NOTE: For photo, please visit www.uh.edu/admin/media/nr/2006/09sept/ramiromartinez.html.
VISITING PROFESSOR AT UH TAKES AIM AT
HOUSTON LATINOS AND CRIME
Noted Criminologist Ramiro Martinez Will Research,
Teach at Center for Mexican American Studies
HOUSTON, Sept. 25, 2006—The new Visiting Scholar at the
University of Houston’s Center for Mexican American Studies
(CMAS) wants to take a closer look at the Houston crime statistics.
Criminologist Ramiro Martinez says immigrants and immigration do
not increase demands on the criminal justice system.
“Latinos—immigrant and non-immigrant—are not
as crime-prone as portrayed in the recent media,” Martinez
said. “Houston’s crime statistics were examined in some
of the first pioneering homicide studies in the 1960s and 1970s,
but relatively little has been done in recent years. I am hoping
to change that.”
As a CMAS Visiting Scholar, Martinez will research Houston Latinos
involvement in homicides and other violent crimes. Most recently,
he co-edited the book, “Immigration and Crime: Race, Ethnicity
and Violence” (NYU Press, 2006). He hopes to collaborate with
area law enforcement personnel for research purposes or to provide
insight, if called upon.
“It’s possible that levels of Latino homicide might
be lower than expected in heavily immigrant areas. In other words,
levels of crime might be higher in places with fewer, not more immigrants,
which suggests that as foreign-born newcomers move into poor communities
they actually contribute to a decrease in levels of serious crime
such as homicide,” he said.
Martinez plans to study the impact that immigrants are having on
crime levels in Houston’s Latino areas.
“I believe that levels of Latino homicide and violent crime
may be lower than expected in the areas with a large immigrant population,”
he said. “Since we know that these foreign-born newcomers
don’t have the same level of violent crime and homicide in
their homelands, it’s possible that their moving into Houston’s
poor communities may actually produce a decrease in levels of serious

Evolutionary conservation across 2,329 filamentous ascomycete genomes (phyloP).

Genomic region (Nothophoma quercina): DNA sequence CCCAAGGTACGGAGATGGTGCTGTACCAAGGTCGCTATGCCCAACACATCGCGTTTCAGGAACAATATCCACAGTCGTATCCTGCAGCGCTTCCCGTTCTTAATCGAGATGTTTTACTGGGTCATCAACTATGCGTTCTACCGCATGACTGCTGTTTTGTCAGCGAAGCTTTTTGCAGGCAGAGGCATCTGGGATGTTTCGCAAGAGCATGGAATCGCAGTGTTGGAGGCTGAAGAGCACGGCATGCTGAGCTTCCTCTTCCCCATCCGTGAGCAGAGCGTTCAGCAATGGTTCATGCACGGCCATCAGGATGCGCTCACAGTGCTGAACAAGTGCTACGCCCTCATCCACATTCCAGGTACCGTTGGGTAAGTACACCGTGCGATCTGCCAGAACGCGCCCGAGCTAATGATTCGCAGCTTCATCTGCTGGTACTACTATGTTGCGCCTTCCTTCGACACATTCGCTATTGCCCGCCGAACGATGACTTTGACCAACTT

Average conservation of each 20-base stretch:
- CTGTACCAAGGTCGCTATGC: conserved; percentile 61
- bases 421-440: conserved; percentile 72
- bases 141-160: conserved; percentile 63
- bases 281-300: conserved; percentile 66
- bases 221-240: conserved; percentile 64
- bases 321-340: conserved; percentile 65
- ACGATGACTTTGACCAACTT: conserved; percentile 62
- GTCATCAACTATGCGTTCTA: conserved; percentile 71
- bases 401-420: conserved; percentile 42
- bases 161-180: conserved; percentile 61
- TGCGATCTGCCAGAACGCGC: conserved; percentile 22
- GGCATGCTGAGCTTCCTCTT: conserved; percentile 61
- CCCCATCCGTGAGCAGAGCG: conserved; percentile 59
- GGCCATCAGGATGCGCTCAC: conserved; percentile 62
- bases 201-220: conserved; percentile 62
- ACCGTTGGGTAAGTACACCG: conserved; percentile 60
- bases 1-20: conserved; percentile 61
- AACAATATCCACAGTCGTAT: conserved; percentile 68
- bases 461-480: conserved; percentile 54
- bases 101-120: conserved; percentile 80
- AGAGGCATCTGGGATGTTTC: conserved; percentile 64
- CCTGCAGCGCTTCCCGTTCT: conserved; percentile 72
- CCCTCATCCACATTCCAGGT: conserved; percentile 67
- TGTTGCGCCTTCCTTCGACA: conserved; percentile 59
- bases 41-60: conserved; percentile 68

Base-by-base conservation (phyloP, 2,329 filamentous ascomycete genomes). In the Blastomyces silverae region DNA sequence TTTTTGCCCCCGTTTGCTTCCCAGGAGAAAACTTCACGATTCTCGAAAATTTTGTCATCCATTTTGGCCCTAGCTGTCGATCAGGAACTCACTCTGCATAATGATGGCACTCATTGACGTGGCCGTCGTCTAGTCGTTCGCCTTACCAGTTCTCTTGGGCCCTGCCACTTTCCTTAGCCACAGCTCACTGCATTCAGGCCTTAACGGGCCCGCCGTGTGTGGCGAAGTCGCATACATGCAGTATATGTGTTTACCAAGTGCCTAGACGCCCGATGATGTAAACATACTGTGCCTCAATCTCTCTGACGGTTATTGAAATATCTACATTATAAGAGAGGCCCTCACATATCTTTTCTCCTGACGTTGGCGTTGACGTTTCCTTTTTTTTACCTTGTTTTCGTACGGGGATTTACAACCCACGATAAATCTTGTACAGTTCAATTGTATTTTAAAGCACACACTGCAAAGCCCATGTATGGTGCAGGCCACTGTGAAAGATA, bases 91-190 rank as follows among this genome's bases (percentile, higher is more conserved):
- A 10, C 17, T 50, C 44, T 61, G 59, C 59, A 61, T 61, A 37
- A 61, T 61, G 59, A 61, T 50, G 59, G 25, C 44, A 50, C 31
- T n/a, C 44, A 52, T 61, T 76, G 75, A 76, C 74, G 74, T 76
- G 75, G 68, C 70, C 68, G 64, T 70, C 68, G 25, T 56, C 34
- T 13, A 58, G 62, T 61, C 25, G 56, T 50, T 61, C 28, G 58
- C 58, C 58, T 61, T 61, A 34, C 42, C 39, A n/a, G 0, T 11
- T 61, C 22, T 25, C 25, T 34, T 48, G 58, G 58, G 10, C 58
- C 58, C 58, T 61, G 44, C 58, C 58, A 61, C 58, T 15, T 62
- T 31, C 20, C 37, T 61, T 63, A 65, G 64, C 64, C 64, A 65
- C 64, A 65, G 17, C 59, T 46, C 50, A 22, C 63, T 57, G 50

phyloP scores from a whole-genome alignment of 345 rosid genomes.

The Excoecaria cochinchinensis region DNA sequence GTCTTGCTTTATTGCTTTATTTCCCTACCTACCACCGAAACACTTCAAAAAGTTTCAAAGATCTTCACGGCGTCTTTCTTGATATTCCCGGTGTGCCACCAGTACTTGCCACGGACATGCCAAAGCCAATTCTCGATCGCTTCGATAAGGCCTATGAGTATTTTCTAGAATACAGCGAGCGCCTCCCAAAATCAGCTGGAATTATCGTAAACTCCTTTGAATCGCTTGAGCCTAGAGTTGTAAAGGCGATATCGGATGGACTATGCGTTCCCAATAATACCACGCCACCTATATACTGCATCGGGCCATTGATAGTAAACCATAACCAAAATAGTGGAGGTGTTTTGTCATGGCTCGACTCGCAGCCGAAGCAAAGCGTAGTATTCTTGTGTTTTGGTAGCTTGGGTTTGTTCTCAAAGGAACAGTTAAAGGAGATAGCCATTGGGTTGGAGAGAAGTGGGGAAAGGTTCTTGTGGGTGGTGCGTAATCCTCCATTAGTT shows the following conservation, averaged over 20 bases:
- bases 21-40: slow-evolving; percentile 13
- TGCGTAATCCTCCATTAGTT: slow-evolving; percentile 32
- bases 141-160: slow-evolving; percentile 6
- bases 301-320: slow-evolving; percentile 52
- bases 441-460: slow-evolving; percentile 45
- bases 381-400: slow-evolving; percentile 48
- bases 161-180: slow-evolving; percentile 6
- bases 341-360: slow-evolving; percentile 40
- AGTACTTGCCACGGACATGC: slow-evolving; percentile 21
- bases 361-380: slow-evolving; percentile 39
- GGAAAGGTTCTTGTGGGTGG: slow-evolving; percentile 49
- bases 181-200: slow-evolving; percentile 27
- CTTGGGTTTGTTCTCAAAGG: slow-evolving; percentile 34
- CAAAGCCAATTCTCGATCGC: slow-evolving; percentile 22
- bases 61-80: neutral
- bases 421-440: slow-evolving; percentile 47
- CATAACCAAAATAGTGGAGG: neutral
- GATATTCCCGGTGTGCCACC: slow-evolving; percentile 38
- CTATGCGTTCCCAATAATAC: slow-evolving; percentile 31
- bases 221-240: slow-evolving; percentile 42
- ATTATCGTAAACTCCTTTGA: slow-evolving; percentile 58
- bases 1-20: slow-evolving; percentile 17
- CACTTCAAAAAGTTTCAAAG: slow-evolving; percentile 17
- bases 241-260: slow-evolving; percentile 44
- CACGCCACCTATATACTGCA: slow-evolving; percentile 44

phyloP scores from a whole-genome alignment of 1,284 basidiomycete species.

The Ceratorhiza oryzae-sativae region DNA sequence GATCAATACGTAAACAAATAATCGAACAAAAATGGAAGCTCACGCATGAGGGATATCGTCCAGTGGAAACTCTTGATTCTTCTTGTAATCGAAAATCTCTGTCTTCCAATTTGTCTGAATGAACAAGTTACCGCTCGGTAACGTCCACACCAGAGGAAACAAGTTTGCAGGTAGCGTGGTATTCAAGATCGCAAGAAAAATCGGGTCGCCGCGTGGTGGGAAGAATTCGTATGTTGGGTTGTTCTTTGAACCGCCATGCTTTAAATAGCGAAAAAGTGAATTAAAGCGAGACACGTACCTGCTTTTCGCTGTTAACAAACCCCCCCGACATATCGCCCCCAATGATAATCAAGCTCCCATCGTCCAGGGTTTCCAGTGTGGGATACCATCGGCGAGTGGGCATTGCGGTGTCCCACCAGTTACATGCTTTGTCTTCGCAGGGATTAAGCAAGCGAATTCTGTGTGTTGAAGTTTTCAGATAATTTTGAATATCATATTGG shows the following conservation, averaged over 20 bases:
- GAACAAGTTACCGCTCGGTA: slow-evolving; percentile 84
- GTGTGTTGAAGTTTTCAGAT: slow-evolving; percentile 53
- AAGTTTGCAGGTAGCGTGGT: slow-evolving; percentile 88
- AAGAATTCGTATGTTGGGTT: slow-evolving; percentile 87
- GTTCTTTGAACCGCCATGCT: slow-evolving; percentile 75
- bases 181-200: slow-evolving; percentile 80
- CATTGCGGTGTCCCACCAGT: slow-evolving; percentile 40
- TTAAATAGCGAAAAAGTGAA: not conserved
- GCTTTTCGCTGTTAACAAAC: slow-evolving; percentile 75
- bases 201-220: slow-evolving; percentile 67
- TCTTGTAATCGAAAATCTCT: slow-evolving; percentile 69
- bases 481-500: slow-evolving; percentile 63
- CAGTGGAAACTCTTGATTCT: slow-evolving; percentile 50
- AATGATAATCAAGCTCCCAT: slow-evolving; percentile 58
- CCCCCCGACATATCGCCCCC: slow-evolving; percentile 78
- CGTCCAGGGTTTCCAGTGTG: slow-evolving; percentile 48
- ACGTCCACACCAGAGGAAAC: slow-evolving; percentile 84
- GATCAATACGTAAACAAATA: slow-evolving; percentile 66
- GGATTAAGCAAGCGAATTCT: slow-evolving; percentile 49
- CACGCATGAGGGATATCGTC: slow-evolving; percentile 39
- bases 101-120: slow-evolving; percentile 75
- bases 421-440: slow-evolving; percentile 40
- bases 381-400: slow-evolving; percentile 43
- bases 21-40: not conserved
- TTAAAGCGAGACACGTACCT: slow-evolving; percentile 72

crime. I’ll be researching this to see if that’s the
Martinez also will teach an undergraduate sociology course on Crime
and Deviance in the Latino Community. A firm grasp of the information
will be an important tool in combating popular media stereotypes
that Latinos are high-crime prone or super-predator killers, he
“I want to answer some important questions, such as what
gives rise to violence in some Houston Latino communities, but not
in others? And also, how does the violence vary by race, ethnicity,
age and gender, immigrant and non-immigrant status?” Martinez
said. “Using homicide and census data from 1985 to now, I
hope to find predictors that are mostly likely to influence violence
and homicide. This would allow me to compare and contrast the factors
shaping Latino homicides to killings of other racial and ethnic
His year-long position as a Visiting Scholar with CMAS is part
of the program’s effort to generate research about the Latino
“Professor Martinez is one of the nation’s leading
Mexican American criminologists and it is our privilege to have
him as a Visiting Scholar,” Tatcho Mindiola, professor and
CMAS director, said. “Dr. Martinez undoubtedly will bring
distinction not only to CMAS, but to the University of Houston as
The CMAS Visiting Scholars program solicits applications each academic
year from junior and senior scholars in the social sciences, humanities,
fine arts, communications and education. The program is also designed
to attract scholars who may be interested in assuming a tenured
or tenure track position at the UH.
Martinez is a native of San Antonio, Texas and most recently comes
from Florida International University in Miami where he is an associate
professor of criminal justice and public health. He is currently
on sabbatical. He received his bachelor’s degree in criminal
justice and master’s in sociology from Southwest Texas State
University, and his doctorate from The Ohio State University. His
research interests include criminology, lethal and non-lethal violence,
Latino studies and immigration. He has taught classes on race, class
and crime, minorities in the criminal justice system, public health
of violence and the nature and causes of crime.
For more information on the UH Center for Mexican American Studies,
please visit http://www.class.uh.edu/CMAS/.
About the University of Houston
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